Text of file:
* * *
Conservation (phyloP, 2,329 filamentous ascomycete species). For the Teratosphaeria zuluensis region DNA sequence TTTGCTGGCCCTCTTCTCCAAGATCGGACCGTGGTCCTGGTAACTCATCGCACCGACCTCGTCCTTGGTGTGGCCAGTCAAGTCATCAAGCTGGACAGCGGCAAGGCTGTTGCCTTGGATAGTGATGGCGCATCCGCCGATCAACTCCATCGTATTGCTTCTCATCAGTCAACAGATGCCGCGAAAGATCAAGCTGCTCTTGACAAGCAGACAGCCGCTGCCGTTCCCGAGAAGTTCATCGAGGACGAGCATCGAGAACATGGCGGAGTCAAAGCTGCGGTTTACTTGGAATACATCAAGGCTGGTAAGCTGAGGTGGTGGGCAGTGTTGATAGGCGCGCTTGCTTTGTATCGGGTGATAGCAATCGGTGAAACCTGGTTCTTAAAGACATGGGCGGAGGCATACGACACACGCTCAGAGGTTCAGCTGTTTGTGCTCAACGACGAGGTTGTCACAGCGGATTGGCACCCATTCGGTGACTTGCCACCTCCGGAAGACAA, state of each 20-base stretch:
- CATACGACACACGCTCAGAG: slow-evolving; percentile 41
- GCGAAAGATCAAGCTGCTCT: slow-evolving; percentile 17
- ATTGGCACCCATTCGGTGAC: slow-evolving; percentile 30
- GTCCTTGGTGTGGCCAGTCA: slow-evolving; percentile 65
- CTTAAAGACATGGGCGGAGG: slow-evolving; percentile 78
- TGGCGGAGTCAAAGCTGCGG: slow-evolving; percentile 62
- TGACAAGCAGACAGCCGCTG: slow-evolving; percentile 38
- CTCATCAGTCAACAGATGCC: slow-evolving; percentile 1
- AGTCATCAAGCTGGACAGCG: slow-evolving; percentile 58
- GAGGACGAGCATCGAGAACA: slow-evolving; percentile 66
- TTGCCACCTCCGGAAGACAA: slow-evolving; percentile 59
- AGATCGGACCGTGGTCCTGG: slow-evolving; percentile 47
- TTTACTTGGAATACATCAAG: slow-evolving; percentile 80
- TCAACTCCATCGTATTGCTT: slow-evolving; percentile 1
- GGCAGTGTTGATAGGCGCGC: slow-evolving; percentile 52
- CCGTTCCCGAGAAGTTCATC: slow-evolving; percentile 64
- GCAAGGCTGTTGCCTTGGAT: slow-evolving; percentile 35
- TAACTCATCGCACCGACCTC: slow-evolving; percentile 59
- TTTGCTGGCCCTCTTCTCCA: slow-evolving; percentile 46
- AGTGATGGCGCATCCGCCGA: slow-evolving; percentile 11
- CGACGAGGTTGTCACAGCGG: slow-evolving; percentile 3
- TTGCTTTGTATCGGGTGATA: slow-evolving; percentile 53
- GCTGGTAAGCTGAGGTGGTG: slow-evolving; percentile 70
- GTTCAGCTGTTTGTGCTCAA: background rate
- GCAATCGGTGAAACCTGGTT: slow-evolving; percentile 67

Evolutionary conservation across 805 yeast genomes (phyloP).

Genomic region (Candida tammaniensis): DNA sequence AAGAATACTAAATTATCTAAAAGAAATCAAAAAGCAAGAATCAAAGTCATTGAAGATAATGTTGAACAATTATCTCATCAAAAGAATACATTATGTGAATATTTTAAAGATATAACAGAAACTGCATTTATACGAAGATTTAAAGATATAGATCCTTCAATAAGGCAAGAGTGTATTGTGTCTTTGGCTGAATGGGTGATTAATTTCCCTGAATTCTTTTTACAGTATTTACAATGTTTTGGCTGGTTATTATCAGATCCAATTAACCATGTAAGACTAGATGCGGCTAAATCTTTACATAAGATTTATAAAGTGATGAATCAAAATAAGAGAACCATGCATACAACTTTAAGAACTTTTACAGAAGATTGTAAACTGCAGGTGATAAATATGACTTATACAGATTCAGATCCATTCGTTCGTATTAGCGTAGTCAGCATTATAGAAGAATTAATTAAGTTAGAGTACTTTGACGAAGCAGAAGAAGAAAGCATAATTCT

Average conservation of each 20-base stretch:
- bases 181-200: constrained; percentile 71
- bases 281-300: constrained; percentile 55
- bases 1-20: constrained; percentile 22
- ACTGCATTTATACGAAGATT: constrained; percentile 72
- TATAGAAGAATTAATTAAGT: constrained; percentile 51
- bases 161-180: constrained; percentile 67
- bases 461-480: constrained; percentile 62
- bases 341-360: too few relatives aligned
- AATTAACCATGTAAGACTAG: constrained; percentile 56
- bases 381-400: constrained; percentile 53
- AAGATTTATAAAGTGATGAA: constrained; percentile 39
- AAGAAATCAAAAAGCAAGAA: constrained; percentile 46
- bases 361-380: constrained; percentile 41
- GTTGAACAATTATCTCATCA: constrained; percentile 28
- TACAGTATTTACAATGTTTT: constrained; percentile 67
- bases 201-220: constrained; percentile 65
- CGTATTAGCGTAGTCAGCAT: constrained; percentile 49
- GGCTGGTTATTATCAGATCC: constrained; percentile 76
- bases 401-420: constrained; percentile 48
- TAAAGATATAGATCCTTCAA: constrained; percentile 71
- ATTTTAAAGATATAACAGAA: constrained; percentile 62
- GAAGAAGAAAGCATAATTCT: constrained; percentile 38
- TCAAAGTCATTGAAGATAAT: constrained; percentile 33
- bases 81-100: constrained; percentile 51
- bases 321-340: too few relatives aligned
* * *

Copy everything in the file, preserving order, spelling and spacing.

Conservation (phyloP, 2,329 filamentous ascomycete species). For the Teratosphaeria zuluensis region DNA sequence TTTGCTGGCCCTCTTCTCCAAGATCGGACCGTGGTCCTGGTAACTCATCGCACCGACCTCGTCCTTGGTGTGGCCAGTCAAGTCATCAAGCTGGACAGCGGCAAGGCTGTTGCCTTGGATAGTGATGGCGCATCCGCCGATCAACTCCATCGTATTGCTTCTCATCAGTCAACAGATGCCGCGAAAGATCAAGCTGCTCTTGACAAGCAGACAGCCGCTGCCGTTCCCGAGAAGTTCATCGAGGACGAGCATCGAGAACATGGCGGAGTCAAAGCTGCGGTTTACTTGGAATACATCAAGGCTGGTAAGCTGAGGTGGTGGGCAGTGTTGATAGGCGCGCTTGCTTTGTATCGGGTGATAGCAATCGGTGAAACCTGGTTCTTAAAGACATGGGCGGAGGCATACGACACACGCTCAGAGGTTCAGCTGTTTGTGCTCAACGACGAGGTTGTCACAGCGGATTGGCACCCATTCGGTGACTTGCCACCTCCGGAAGACAA, state of each 20-base stretch:
- CATACGACACACGCTCAGAG: slow-evolving; percentile 41
- GCGAAAGATCAAGCTGCTCT: slow-evolving; percentile 17
- ATTGGCACCCATTCGGTGAC: slow-evolving; percentile 30
- GTCCTTGGTGTGGCCAGTCA: slow-evolving; percentile 65
- CTTAAAGACATGGGCGGAGG: slow-evolving; percentile 78
- TGGCGGAGTCAAAGCTGCGG: slow-evolving; percentile 62
- TGACAAGCAGACAGCCGCTG: slow-evolving; percentile 38
- CTCATCAGTCAACAGATGCC: slow-evolving; percentile 1
- AGTCATCAAGCTGGACAGCG: slow-evolving; percentile 58
- GAGGACGAGCATCGAGAACA: slow-evolving; percentile 66
- TTGCCACCTCCGGAAGACAA: slow-evolving; percentile 59
- AGATCGGACCGTGGTCCTGG: slow-evolving; percentile 47
- TTTACTTGGAATACATCAAG: slow-evolving; percentile 80
- TCAACTCCATCGTATTGCTT: slow-evolving; percentile 1
- GGCAGTGTTGATAGGCGCGC: slow-evolving; percentile 52
- CCGTTCCCGAGAAGTTCATC: slow-evolving; percentile 64
- GCAAGGCTGTTGCCTTGGAT: slow-evolving; percentile 35
- TAACTCATCGCACCGACCTC: slow-evolving; percentile 59
- TTTGCTGGCCCTCTTCTCCA: slow-evolving; percentile 46
- AGTGATGGCGCATCCGCCGA: slow-evolving; percentile 11
- CGACGAGGTTGTCACAGCGG: slow-evolving; percentile 3
- TTGCTTTGTATCGGGTGATA: slow-evolving; percentile 53
- GCTGGTAAGCTGAGGTGGTG: slow-evolving; percentile 70
- GTTCAGCTGTTTGTGCTCAA: background rate
- GCAATCGGTGAAACCTGGTT: slow-evolving; percentile 67

Evolutionary conservation across 805 yeast genomes (phyloP).

Genomic region (Candida tammaniensis): DNA sequence AAGAATACTAAATTATCTAAAAGAAATCAAAAAGCAAGAATCAAAGTCATTGAAGATAATGTTGAACAATTATCTCATCAAAAGAATACATTATGTGAATATTTTAAAGATATAACAGAAACTGCATTTATACGAAGATTTAAAGATATAGATCCTTCAATAAGGCAAGAGTGTATTGTGTCTTTGGCTGAATGGGTGATTAATTTCCCTGAATTCTTTTTACAGTATTTACAATGTTTTGGCTGGTTATTATCAGATCCAATTAACCATGTAAGACTAGATGCGGCTAAATCTTTACATAAGATTTATAAAGTGATGAATCAAAATAAGAGAACCATGCATACAACTTTAAGAACTTTTACAGAAGATTGTAAACTGCAGGTGATAAATATGACTTATACAGATTCAGATCCATTCGTTCGTATTAGCGTAGTCAGCATTATAGAAGAATTAATTAAGTTAGAGTACTTTGACGAAGCAGAAGAAGAAAGCATAATTCT

Average conservation of each 20-base stretch:
- bases 181-200: constrained; percentile 71
- bases 281-300: constrained; percentile 55
- bases 1-20: constrained; percentile 22
- ACTGCATTTATACGAAGATT: constrained; percentile 72
- TATAGAAGAATTAATTAAGT: constrained; percentile 51
- bases 161-180: constrained; percentile 67
- bases 461-480: constrained; percentile 62
- bases 341-360: too few relatives aligned
- AATTAACCATGTAAGACTAG: constrained; percentile 56
- bases 381-400: constrained; percentile 53
- AAGATTTATAAAGTGATGAA: constrained; percentile 39
- AAGAAATCAAAAAGCAAGAA: constrained; percentile 46
- bases 361-380: constrained; percentile 41
- GTTGAACAATTATCTCATCA: constrained; percentile 28
- TACAGTATTTACAATGTTTT: constrained; percentile 67
- bases 201-220: constrained; percentile 65
- CGTATTAGCGTAGTCAGCAT: constrained; percentile 49
- GGCTGGTTATTATCAGATCC: constrained; percentile 76
- bases 401-420: constrained; percentile 48
- TAAAGATATAGATCCTTCAA: constrained; percentile 71
- ATTTTAAAGATATAACAGAA: constrained; percentile 62
- GAAGAAGAAAGCATAATTCT: constrained; percentile 38
- TCAAAGTCATTGAAGATAAT: constrained; percentile 33
- bases 81-100: constrained; percentile 51
- bases 321-340: too few relatives aligned